The characters’ private lives weave in and out of what we see unfolding which is part musical comedy and part opera lecture. We get something of everything from when the lusty dwarf Alberich first sets eyes on the gold of the Rhinemaidens (in aprons and marigolds) and fashions it here into a large (now actually ringing) magical ring. As for the Giants they are represented by oven gloves on room handles. We are shown Siegmund and Sieglinde’s realisation they are twins, to Siegfried’s forging of his sword on an ironing board, to his encounter with the dragon (here a clothes’ steam cleaner), the awakening of Brünnhilde, Siegfried’s death and the downfall of Valhalla. Wagner’s hope for the future resides in Robin’s baby and all the romantic entanglements are resolved as Edith leaves for an audition in Cologne leaving Ronnie with Hilda … as Tim vows to stand by Robin.

One of the highlights is Anna Gregory’s Woodbird (Robin!) in a much-too-short red polka dot dress who bemoans her lot as an aspiring singing and what she has to do for money, ending by avowing she will sack her agent. This is the only time the comedy subsumes the opera, elsewhere it was wonderful to enjoy once again Andrew Porter’s English translation sung so earnestly. There is also some effort made to explain some of Wagner’s innovations such as his use of leitmotifs (musical ideas) from the valiant musical director Robert Bottriell who flits in and out of the action. They clearly have a lot of fun with Wagner’s story – especially with all the incest – but it is all done with a deep affection for the original material. It is good to be able to laugh intentionally at an operatic event rather than unintentionally as at English National Opera’s recent Norma (review). It is also only with independent opera companies like Unexpected Opera that home-grown talented singers are often given real opportunities to show what they can do.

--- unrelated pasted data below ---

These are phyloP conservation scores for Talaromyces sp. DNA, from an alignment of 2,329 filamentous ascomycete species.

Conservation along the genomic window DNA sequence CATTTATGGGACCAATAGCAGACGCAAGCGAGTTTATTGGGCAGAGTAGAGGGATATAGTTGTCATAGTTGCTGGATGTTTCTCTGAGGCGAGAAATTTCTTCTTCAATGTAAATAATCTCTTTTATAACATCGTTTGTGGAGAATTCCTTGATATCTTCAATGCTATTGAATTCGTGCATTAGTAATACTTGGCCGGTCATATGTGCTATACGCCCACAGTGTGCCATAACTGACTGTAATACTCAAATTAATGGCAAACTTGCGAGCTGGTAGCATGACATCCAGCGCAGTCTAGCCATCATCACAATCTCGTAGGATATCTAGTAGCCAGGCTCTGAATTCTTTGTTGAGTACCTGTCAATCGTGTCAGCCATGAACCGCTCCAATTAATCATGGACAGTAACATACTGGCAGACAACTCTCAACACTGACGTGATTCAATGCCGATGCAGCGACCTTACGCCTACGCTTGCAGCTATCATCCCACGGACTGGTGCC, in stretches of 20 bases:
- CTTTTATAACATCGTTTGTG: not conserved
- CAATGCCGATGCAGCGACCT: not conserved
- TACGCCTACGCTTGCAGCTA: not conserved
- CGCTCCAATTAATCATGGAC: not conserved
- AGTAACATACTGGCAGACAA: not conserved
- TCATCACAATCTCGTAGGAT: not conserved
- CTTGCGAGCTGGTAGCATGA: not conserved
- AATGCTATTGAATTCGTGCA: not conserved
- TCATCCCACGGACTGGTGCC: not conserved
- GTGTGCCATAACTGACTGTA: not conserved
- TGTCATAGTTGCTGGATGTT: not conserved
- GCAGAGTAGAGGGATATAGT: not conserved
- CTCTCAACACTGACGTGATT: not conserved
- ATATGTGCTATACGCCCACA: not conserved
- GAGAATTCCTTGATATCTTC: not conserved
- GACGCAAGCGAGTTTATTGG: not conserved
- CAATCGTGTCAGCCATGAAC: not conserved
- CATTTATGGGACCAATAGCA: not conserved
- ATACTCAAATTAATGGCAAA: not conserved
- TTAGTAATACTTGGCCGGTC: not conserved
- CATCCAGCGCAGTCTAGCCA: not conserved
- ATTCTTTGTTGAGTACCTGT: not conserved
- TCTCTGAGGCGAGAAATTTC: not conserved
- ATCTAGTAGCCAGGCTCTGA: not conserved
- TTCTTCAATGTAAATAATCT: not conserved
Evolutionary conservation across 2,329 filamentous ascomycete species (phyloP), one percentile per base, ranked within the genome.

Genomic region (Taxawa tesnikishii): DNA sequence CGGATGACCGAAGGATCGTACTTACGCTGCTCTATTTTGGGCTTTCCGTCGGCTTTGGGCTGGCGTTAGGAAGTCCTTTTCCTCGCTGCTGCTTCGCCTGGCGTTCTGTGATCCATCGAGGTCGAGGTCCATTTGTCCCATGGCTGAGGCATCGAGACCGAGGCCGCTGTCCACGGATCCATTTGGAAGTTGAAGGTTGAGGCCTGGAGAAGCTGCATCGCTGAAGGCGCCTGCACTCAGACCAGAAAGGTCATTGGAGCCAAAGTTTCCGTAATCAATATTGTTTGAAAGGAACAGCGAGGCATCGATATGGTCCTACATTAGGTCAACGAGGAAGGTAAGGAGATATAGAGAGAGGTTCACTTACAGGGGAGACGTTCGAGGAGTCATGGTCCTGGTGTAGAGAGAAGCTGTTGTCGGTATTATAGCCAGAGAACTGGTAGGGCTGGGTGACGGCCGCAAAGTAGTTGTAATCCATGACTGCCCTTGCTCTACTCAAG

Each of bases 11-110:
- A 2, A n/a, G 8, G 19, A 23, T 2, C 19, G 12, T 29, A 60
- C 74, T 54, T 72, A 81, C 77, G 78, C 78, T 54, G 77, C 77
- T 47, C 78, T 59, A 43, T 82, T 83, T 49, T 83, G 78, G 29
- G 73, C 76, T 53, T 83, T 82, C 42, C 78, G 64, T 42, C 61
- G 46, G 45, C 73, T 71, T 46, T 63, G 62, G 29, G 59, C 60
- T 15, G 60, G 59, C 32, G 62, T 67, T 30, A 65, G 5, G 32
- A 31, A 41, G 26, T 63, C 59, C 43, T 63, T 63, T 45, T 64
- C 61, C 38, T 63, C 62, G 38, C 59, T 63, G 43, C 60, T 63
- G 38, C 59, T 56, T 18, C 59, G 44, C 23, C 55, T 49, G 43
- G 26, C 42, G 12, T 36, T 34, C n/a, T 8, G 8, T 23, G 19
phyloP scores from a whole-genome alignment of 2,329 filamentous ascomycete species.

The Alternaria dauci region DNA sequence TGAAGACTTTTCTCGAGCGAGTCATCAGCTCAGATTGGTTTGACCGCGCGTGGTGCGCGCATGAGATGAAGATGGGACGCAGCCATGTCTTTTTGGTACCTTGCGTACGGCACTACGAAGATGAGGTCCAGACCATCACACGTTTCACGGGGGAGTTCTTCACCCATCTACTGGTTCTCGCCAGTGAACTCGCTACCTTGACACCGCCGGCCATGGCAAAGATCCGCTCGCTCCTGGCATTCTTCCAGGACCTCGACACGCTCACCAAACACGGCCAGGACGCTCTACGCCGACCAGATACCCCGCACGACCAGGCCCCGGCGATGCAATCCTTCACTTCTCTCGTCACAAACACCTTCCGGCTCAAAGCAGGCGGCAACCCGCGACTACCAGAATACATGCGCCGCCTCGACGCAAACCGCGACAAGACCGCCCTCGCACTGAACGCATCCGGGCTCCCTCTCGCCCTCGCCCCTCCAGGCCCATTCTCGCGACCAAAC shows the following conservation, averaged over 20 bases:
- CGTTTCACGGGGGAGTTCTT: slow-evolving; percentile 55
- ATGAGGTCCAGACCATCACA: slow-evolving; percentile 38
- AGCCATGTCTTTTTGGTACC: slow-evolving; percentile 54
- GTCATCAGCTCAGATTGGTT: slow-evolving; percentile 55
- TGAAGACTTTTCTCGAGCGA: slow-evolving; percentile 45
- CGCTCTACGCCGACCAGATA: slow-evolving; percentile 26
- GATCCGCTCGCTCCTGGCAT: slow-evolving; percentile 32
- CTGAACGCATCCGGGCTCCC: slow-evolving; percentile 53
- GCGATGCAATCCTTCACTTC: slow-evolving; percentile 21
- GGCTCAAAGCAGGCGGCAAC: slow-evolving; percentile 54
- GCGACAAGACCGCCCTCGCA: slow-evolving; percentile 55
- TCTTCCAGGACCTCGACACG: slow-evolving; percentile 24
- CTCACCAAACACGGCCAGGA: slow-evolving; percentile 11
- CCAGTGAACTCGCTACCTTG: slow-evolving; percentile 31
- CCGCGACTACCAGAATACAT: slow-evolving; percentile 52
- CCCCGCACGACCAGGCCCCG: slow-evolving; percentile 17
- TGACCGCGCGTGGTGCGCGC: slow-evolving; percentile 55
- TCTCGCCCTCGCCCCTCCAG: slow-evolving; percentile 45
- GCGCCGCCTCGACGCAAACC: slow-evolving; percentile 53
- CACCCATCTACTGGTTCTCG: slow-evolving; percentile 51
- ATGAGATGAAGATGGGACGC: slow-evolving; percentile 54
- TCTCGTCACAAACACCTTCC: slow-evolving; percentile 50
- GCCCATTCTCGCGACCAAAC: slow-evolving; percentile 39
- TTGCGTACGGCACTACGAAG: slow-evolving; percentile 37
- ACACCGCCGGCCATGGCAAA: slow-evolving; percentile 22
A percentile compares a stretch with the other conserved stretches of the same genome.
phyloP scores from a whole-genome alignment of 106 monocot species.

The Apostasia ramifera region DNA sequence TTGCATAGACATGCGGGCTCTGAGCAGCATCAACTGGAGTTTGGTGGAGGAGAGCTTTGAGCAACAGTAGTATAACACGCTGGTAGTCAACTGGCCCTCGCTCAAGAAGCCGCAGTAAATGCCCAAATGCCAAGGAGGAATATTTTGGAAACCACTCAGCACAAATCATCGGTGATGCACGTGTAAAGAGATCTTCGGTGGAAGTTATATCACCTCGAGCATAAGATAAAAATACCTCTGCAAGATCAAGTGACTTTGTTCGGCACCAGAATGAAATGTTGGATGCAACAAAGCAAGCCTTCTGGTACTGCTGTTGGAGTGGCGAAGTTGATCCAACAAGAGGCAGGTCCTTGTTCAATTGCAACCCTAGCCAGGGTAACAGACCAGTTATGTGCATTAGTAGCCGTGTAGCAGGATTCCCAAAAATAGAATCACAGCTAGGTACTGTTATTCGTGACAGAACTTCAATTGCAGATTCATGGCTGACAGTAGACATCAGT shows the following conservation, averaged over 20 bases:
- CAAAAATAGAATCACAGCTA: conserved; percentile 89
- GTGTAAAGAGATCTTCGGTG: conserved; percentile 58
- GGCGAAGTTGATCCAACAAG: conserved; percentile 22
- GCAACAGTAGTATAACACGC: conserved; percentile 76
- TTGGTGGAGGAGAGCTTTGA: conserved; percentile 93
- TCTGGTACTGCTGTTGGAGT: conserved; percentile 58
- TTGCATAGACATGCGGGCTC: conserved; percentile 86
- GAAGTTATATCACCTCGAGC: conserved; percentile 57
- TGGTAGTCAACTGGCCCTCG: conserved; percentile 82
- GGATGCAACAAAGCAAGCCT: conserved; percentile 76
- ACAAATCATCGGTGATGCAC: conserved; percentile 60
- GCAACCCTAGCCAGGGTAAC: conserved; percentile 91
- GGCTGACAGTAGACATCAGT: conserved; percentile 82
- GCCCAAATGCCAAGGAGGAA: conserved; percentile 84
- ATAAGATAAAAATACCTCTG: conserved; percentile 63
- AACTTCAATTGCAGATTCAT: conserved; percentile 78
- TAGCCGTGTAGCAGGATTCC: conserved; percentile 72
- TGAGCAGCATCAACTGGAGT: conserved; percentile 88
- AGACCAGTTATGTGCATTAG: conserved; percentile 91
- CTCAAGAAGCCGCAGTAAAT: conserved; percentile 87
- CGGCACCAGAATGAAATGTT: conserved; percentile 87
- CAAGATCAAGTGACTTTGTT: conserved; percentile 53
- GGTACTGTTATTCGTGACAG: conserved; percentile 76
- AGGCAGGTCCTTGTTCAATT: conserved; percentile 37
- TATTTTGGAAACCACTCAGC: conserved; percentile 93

I could be picky about the singing and undoubtedly the women were better than the men. Brian Smith Walters enthusiastically ran the gamut from hooray-henry Tim to a ‘Southern Hick’ Siegfried in air force jacket and shades. Paul Reeves exuded geniality as Ronnie and sang all the baritone roles. Anna Gregory’s Robin got that one sublime comedy solo when she came into her own but impressed throughout; Mae Heydorn caught the eye as Edith and was a class act when singing as Erda and Fricka. Best of all was Cara McHardy’s Brünnhilde (Hilda) and she sang with power and glorious tone filling the intimate theatre in the arches at Charing Cross where trains atmospherically rumble overhead. With the comedy left far behind at the end, Ms McHardy completely embodied all of her character’s willingness to sacrifice herself for the love of Siegfried and to save humanity from the curse of the ring. Untiring to the end was Robert Bottriell’s sensitive accompaniment from the piano.

I heartily recommend The Rinse Cycle to all who think they know Wagner’s Ring or are finding out about it for the first time. Those who are not too po-faced about classical music and have a broad sense of humour will have a great time. Also, the ending is quite moving and proves the real ‘power’ of Wagner’s Ring – I doubt whether the composer would have approved but who cares now after 140 years! If you go, please buy the programme as it is worth the money alone for the jokey biographies of those involved. Finally, I hope you join in the concluding pantomime singalong rendition of The Ride of the Valkyries as much as the audience at the performance I attended obviously did!

Jim Pritchard